Muslim Faithful Despair as Saudi Arabia Scales Back Hajj

Muhannad Fala'ah/Getty Images

Saudi Arabia has banned international visitors from making the annual Islamic pilgrimage, or Hajj, in a bid to control the spread of the coronavirus.

Only a token number of people currently living in the kingdom may take part this year, an announcement on state media says.

An estimated two million people would otherwise have journeyed to Mecca and Medina this summer for their once-in-a-lifetime visit.

Riyadh said Monday the hajj would be “very limited” with only pilgrims already in the country allowed to perform the ritual, marking the first time in modern Saudi history that foreign visitors have been barred.

The move had looked inevitable for some time and several countries had already pulled out, but the announcement nevertheless added to disappointment for Muslims who invest huge sums and face long waits to go on their journey.

Back in April Saudi authorities flagged the possibility of this year’s event being down scaled, as Breitbart News reported.

Now that warning has come to fruition.

“My hopes of going to (the holy Saudi city of Mecca) were so high,” Kamariah Yahya, 68, from Indonesia, the world’s most populous Muslim nation, told AFP.

“I’ve been preparing for years. But what can I do? This is Allah’s will — it’s destiny.”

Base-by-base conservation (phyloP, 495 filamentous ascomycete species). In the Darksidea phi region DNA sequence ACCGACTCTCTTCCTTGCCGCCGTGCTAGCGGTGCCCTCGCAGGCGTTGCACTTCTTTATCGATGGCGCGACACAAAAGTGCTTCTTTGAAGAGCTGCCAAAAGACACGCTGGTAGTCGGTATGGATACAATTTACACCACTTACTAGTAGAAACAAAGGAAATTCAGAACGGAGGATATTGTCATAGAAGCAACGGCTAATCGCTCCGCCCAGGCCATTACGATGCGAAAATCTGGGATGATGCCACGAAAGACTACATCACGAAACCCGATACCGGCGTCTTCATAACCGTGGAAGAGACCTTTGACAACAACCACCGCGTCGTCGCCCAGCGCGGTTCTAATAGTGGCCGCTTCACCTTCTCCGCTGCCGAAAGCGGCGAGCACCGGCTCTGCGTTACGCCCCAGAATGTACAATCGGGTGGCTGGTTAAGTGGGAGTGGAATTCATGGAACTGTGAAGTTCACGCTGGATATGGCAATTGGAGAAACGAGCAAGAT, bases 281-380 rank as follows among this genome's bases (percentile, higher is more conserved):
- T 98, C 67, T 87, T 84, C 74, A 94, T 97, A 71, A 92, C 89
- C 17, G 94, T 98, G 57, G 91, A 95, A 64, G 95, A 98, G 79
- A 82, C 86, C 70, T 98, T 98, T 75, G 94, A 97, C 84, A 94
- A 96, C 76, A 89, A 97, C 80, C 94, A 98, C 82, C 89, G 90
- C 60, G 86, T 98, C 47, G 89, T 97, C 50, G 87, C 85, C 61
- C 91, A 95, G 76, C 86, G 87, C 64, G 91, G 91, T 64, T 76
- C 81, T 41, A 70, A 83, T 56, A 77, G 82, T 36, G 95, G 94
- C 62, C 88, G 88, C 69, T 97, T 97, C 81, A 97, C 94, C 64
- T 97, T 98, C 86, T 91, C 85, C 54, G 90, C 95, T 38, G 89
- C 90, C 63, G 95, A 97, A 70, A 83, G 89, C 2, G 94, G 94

The watered-down hajj represents a major loss of revenue for the kingdom, which is already reeling from the twin shocks of the virus-induced slowdown and a plunge in oil prices.

The smaller year-round umrah pilgrimage was already suspended in March.

Together, they add $12 billion to the Saudi economy every year, according to government figures.

A group representing about 250 companies in Indonesia that organise Saudi pilgrimages said it understood that the five-day event, scheduled for the end of July, would be “too risky” at the moment.

But Syam Resfiadi, chairman of the Union of Hajj and Umrah Organisers, told AFP some of his group’s members had “started laying off employees or even shutting down their operations — they’ve had no income for months”.

Saudi Arabia managed to hold the pilgrimage during previous outbreaks of Ebola and MERS but this year has been different.

A must for able-bodied Muslims at least once in their lifetime, the pilgrimage sees millions of people pack into congested religious sites and could have become a major source of virus transmission.

The country has recorded 161,005 cases of infection and 1,307 deaths. It only lifted a nationwide lockdown at the weekend.

AFP contributed to this story

Follow Simon Kent on Twitter: or e-mail to:


Please let us know if you're having issues with commenting.